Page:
19 Nov

Our Captain Says “Away”

Our captain says “Away, all hands, tomorrow,”
Leaving you girls behind in sad grief and sorrow,
Dry up those briny tears and don’t be a-weeping,
For so happy we will be, my love, at our next meeting.

She threw her arms abroad like one a-dying,
With the wringing of her hands, and a-crying and sighing,
“What makes you roam abroad a-fighting for strangers?
Oh stay at home with me, my love, and be free from dangers.

“When I had gold in store, you seemed to like me,
But now I am growing poor, you seem for to slight me,
You courted me awhile just for to deceive me,
And now my tender heart you have won you are going for to leave me.”

“Oh, fare you well, father, and fare you well, mother,
For I am your daughter dear and you have no other,
For to weep it is all in vain, for I am a-going,
To the lad that I so dearly love, the one who has proved my ruin.”

“There is no believing men, no, not your own brother,
There is no believing men, no, not your true lover,
Your favor they will gain, then turn to some other,
So, young girls, if you can love, be sure to love one another.”

Last month, I had the honor of attending the annual Getaway weekend of the Folksong Society of Greater Washington near Washington, DC as a guest. While there, I got to talk northwoods songs with DC area singers Lisa Null and Steve Woodbury. A couple years ago, Lisa and Steve introduced me to the wonderful repertoire of Maine singer Carrie Grover and gave me a copy of Grover’s “Heritage of Songs” book. Lisa was also partly responsible for Irish singer Paul Brady’s 1973 introduction to the Grover collection from which he adapted his iconic versions of both “Arthur McBride” and “The Jolly Soldier!” (see Northwoods Songs #66). While in DC, I decided to spend some time at the American Folklife Center at the Library of Congress listening to their large collection of recordings of Carrie Grover singing and playing fiddle.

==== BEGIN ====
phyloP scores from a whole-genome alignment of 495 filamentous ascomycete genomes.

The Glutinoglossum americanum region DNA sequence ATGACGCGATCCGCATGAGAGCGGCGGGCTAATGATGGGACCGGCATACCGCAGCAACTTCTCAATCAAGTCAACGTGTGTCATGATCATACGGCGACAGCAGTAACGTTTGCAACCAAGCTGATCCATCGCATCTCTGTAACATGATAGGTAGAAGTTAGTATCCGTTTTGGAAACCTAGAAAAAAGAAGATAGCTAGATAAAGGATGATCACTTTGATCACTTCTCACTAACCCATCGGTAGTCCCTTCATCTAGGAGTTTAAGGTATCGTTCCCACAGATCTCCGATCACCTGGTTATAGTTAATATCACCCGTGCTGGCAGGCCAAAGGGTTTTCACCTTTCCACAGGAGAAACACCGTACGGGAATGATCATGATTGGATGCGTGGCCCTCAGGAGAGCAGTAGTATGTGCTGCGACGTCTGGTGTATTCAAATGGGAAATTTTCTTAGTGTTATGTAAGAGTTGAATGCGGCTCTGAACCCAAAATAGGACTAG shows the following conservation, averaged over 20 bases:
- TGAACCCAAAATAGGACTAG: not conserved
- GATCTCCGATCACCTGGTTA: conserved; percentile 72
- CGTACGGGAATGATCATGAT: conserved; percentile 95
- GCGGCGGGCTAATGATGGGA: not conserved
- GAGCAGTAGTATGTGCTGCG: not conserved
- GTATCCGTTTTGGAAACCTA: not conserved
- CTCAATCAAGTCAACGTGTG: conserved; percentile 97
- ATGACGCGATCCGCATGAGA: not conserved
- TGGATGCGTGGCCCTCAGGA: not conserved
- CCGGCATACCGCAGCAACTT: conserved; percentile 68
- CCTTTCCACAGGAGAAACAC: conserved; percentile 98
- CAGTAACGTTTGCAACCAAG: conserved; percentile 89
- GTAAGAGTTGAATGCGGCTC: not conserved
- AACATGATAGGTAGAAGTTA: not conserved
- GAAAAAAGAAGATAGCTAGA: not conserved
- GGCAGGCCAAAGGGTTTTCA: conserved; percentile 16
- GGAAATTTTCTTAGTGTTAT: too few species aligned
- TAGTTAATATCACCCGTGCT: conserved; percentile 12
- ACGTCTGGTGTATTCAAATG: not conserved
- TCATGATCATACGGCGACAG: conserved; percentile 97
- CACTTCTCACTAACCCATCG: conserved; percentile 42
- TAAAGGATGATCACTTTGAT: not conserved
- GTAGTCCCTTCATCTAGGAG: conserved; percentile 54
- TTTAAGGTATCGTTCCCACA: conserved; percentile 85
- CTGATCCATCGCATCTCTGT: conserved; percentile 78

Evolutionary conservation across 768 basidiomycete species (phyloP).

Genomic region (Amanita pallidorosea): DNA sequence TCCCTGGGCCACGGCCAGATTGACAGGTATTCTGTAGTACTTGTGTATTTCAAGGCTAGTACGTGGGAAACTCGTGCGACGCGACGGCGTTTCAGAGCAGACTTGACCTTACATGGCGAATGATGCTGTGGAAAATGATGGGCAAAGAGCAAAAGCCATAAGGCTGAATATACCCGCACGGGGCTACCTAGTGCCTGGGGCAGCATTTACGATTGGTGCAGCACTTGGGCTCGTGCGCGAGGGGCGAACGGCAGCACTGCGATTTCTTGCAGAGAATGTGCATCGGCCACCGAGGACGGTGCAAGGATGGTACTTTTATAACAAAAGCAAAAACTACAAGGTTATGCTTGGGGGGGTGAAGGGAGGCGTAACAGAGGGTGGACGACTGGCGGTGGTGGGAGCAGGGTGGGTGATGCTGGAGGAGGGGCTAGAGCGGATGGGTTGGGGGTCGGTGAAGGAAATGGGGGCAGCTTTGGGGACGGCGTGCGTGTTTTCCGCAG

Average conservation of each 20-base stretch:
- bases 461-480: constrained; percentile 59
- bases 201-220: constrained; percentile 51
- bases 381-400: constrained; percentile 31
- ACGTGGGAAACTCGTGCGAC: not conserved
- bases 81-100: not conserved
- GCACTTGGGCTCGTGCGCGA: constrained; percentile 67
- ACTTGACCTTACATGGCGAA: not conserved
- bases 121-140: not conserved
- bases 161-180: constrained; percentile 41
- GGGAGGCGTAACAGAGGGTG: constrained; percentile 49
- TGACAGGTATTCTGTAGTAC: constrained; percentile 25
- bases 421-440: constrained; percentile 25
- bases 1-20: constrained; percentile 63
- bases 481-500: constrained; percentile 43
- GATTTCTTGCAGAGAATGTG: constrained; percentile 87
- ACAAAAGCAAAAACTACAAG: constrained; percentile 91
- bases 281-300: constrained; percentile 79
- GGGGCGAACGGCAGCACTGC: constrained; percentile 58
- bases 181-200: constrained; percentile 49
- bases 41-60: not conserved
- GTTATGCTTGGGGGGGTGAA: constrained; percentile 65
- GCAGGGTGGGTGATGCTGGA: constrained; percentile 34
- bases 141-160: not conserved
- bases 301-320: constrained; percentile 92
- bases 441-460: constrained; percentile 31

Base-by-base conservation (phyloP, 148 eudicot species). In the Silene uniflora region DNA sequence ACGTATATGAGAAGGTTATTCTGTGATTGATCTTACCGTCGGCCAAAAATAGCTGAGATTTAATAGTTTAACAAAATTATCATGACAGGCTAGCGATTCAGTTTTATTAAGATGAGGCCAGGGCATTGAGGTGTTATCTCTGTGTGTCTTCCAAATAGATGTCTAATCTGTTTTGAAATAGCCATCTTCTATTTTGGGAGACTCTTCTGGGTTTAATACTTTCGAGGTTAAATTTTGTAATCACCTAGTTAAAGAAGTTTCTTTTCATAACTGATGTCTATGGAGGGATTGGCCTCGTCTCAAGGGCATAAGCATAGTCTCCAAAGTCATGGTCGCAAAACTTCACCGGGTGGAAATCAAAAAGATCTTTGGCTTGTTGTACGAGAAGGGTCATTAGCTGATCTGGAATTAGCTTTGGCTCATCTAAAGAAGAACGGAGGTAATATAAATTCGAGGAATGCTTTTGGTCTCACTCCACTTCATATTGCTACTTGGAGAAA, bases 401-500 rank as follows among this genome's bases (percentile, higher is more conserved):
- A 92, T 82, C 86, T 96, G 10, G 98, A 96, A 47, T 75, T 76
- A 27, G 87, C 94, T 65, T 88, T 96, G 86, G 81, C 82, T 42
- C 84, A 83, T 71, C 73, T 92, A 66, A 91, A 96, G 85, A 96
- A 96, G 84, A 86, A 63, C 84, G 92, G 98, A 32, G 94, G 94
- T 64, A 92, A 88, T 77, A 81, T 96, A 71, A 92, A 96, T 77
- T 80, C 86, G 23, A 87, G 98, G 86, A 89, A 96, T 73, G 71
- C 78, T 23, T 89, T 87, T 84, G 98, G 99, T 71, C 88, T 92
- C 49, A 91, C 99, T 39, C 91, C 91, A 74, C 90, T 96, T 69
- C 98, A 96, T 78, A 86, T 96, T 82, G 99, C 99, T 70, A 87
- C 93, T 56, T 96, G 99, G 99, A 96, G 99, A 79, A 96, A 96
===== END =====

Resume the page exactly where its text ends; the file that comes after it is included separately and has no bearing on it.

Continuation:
How wonderful and insightful to hear these recordings! Carrie Grover (1879-1959) turns out to have been a very skilled singer with a store of complex and beautiful melodies and vocal techniques to match her rich repertoire. I fell in love with her singing and transcribed as many songs as I could from her 1941 session with collector Sidney Robertson.

Grover titles the above song “The False Lover” in her book. She learned it from her mother whose grandfather William Long came from Ireland to Nova Scotia where Carrie herself was born. Other than a version collected in Newfoundland by Kenneth Peacock, the song seems to have been found primarily in England where Martin Carthy and others have sourced their renditions of it. Most other versions I found use melodies similar to Grover’s though I find the freedom of her timing and some of her notes to be especially haunting. The above is my transcription of Grover with a few lines borrowed from the Newfoundland version.

19 Nov

The Fair at Bonlaghy

I went to the fair at Bonlaghy,
I bought a little wee pig,
I rolled it up in my pocket,
And it danced a swaggering jig.
Then it’s hi for the top o’ the heather,
And hi for the root of the sprig,
And hi for the bonny wee lassie,
That danced the Swaggering Jig.

I went to the fair at Bonlaghy,
I bought a wee slip of a pig,
And as I was passing the poorhouse,
I whistled the Swaggering Jig.
Then it’s hi for the cups and the saucers,
And hi for the butter and bread,
And hi for the bonny wee lassie,
That danced the Swaggering Jig.

As I being down by the poorhouse,
I whistled so loud and so shrill,
I made all the fairies to tremble,
That lived near McLoughrim Hill.
Then it’s Hi! for the cups and the saucers,
And hi for the butter and bread,
And hi for the bonny wee lassie,
That danced the Swaggering Jig.